I’ll confess that this movie has never been one of my favourites. It’s the dogs, you see. There’s a cat, and that cat is frankly smarter than the dog he lives with, but it is very much a dog story. And, okay, that’s fine. Dog stories are allowed. It’s just that cat people can get awfully tired of them. You can tell there are more dog stories told by just thinking about all the dog movies just from Disney, and while they’ve also done a couple of cat movies, they have done literally a couple of cat movies. There are more Disney feline villains.
Ahem. Anyway. Pongo (Rod Taylor) manages to hook his “pet,” Roger (Ben Wright), up with Anita (Lisa Davis), herself the pet of Perdita (Cate Bauer). Oh. Pongo and Perdita are the dogs. Anyway, they get their pets married, and then they themselves have puppies. Fifteen of them. Perdita’s old school friend, Cruella DeVil (Betty Lou Gerson), insists that she will buy the puppies, but Roger manages to refuse her. So she arranges to have them stolen. It turns out she’s acquiring dalmatians from all over the UK to make into dogskin coats.
I’m okay with the whole Twilight Bark thing. Okay, dogs can talk to other dogs; you’re just going to have to accept that if we’re going to have dogs as our main characters. But it then falls into the thing that irritates me about most Talking Animal stories, where all the animals can talk to one another. I have logistical problems with this. We mostly see dogs talking to one another, but there’s also Sergeant Tibbs (Dave Frankham) the cat, and there is Captain (Thurl Ravenscroft) the horse, and there are cows. Presumably there’d be even more species than that, if they were in spring or summer instead of winter. But the point is, horses and cows are prey species and dogs and cats are predator species, and that has always felt uncomfortable to me.
Sure, a cat isn’t going to kill and eat a horse, but that isn’t the point, is it? And, yes, I’m irritated by Paw Patrol because the dogs, and only the dogs, talk to humans—but that’s it, isn’t it? They talk to humans. If the dogs talked to each other and not the humans, that would be different. But the dogs there talk to the humans and are the only animals that do, and that’s definitely a Dog Person thing. Here, if the dogs only talked to each other, and the cats and horses and cows and things didn’t talk to the dogs, it wouldn’t make me start wondering how the animals ate animals they could talk to. You have to admit it’s a weird concept.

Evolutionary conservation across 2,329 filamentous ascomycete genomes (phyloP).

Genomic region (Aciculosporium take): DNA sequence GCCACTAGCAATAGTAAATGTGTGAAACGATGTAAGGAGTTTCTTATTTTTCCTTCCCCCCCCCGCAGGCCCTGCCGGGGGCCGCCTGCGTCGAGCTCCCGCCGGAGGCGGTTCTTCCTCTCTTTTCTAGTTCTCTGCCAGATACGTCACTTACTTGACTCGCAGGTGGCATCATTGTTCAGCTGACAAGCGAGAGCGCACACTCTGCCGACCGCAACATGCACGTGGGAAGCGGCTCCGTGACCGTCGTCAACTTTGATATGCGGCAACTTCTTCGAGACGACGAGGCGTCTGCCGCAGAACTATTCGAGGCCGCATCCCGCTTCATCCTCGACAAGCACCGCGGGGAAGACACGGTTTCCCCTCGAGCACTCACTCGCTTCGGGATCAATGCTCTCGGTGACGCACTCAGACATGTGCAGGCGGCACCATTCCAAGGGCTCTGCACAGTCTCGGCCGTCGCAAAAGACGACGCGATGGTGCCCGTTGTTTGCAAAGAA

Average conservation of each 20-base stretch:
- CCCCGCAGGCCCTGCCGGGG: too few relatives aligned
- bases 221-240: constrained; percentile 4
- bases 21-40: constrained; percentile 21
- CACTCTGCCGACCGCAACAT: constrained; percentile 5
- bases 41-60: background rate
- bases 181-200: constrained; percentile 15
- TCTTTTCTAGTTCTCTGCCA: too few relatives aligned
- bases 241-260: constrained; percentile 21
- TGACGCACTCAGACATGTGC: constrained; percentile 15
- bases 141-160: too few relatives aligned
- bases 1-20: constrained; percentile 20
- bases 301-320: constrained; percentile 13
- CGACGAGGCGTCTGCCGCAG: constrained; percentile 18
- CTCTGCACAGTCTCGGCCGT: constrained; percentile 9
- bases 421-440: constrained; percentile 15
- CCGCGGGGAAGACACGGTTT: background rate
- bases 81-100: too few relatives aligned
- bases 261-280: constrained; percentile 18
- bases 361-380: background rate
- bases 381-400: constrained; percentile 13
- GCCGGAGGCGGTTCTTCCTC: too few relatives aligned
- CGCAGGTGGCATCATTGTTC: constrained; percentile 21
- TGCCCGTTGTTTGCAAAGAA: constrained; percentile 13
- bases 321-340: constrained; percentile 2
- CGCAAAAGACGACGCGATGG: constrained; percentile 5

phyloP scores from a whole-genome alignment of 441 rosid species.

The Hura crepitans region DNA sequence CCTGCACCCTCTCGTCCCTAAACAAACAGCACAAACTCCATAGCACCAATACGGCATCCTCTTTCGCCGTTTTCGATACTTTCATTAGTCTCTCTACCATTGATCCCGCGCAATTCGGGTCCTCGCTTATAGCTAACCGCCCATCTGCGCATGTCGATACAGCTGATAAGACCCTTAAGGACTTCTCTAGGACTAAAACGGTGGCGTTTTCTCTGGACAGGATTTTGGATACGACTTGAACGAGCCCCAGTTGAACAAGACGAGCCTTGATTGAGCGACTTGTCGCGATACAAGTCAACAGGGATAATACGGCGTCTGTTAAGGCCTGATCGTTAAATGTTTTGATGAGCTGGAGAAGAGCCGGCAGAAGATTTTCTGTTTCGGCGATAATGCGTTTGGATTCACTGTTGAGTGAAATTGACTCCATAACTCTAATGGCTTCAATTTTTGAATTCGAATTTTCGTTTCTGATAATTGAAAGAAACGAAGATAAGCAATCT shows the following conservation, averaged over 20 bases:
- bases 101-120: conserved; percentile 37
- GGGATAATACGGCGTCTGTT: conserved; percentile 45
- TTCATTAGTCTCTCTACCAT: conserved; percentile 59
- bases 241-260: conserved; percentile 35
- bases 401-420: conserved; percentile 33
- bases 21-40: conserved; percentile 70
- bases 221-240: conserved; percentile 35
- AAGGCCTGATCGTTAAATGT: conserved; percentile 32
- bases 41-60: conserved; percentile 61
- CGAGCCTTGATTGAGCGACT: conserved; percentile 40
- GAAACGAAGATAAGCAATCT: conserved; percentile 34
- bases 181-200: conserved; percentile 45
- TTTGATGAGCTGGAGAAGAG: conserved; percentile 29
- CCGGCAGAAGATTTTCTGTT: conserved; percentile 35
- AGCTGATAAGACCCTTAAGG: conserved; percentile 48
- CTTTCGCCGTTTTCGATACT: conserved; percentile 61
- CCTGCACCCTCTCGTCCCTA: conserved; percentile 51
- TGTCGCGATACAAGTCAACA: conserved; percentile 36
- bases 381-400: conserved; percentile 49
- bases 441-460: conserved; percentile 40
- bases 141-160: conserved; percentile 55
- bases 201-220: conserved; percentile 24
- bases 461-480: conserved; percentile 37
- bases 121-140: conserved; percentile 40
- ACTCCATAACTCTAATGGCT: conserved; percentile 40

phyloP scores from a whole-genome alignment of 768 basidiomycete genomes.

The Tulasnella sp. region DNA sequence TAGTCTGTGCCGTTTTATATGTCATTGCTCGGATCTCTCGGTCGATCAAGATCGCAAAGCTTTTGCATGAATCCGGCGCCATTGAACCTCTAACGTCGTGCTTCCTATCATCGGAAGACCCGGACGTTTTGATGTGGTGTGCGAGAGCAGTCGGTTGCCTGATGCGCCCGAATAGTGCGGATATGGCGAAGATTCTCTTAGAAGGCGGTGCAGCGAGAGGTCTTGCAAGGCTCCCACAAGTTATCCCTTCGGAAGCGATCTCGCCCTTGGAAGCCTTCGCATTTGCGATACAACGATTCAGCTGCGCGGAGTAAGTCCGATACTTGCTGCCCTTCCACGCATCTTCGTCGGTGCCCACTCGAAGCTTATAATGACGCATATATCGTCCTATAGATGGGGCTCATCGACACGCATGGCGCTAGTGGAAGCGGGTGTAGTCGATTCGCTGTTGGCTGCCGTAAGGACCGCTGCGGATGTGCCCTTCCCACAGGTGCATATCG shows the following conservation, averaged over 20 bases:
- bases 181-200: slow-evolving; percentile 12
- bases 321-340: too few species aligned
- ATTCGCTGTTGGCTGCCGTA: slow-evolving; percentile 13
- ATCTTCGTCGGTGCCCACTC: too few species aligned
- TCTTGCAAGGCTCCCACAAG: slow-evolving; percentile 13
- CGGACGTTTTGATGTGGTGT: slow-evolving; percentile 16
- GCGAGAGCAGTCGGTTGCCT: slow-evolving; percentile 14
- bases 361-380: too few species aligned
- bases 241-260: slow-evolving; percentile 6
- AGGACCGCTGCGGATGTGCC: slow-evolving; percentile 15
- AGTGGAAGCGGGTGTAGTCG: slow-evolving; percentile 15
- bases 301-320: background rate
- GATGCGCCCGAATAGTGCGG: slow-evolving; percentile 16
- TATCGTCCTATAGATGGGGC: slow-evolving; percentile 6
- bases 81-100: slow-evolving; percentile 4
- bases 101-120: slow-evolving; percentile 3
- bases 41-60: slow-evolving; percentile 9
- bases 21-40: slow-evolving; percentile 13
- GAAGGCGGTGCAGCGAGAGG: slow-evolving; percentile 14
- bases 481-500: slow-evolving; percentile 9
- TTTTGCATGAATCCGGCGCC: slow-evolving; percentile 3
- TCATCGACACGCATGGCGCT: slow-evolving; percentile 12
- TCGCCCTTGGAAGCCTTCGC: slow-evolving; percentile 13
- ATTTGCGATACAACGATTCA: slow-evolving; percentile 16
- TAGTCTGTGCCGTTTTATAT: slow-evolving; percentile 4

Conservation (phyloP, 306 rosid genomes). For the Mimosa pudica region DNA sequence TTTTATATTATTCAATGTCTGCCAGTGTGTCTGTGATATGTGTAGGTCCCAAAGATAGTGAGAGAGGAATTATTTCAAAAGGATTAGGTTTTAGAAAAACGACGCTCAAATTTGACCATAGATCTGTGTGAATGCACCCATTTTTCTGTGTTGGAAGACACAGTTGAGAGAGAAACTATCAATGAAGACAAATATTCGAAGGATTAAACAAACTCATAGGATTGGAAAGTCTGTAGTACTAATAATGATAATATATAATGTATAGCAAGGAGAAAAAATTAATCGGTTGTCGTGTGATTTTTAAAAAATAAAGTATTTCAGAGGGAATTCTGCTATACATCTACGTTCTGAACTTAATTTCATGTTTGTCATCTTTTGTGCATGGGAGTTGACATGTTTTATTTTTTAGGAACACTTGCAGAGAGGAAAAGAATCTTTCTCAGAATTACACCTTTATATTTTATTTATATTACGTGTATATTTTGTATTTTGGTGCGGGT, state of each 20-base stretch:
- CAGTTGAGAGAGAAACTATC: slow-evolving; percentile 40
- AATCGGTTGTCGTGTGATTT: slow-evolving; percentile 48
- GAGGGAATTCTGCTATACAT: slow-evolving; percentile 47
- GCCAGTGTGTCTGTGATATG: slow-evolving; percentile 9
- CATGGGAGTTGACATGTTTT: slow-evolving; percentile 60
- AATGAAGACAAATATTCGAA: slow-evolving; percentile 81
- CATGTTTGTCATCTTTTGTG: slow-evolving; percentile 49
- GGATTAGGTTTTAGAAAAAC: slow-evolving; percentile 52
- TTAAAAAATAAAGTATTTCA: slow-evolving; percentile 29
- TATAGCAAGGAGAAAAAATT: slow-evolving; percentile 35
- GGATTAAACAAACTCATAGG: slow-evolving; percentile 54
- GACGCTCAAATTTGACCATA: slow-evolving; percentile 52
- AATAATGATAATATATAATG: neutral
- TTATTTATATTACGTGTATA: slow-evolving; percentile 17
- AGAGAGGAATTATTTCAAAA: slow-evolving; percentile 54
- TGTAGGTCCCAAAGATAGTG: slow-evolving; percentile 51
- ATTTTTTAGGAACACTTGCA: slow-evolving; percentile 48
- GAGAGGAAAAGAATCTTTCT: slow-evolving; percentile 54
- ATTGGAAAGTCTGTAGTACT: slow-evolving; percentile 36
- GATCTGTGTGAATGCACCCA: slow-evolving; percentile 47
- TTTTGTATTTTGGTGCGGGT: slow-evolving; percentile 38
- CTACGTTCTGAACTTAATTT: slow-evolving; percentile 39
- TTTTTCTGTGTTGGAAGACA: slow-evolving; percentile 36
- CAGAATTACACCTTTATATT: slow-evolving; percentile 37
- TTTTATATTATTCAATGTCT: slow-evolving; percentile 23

Dodie Smith, author of the original book, was kind of an anti-P. L. Travers. She was delighted when Walt bought the rights to her book. She informed Bill Peet that he made all kinds of improvements to her story, when she got his outline. I’ve never read the book, though I do remember hearing an audio book of it as a child, or at least I remember part of it (a meal where Cruella and her husband, who exists in the book, put a lot of pepper on their food). But what I don’t know is if the book gives more plot to any of the not-Cruella female characters. Probably not; Perdita in the book is a stray dog they acquire to serve as a wet nurse, and the puppies’ mother doesn’t get her own name.
We actually have two fewer female characters in the movie; both Roger and Anita have their own childhood nurses, and there’s only one nanny (Martha Wentworth) in the movie. But Anita gets lines but not much to do. Nanny tries to stop Horace (Frederick Worlock) and Jasper (J. Pat O’Malley), but that’s about it. Perdita is there for the whole attempt to get the puppies back, sure, but the actual barking is Pongo’s, as are pretty well all the ideas. The rest of the characters, with the exception of the cows and some of the puppies—and of course Cruella—are all male. Even all the dogs they encounter.
Also, you know, there’s the bit at the beginning, where Pongo is picking out a wife for Roger. I get that it’s a common joke that people and their dogs look alike—even though it’s not my personal experience even a little—but it does also mean that most of the women rejected because they have the wrong dogs are also rejected by the audience because, mostly, of their own appearances. Not exclusively—there is a literal child with a literal puppy—but yeah.
Now, I am not the only person certain that this was a movie that needed to be talked about for Year of the Month this month. Our own Anthony Pizzo has claimed it—with my approval and encouragement—for the fifteenth. I can promise you he’ll be talking about different things than I have, and I encourage you to check out what he has to say. (Yes, we’ve been in communication about it, but that’s because each one of us finds the other we can talk Disney with most easily, without having to go back and explain a lot of things.) I will also say that next week in this space will be a second Year of the Month entry!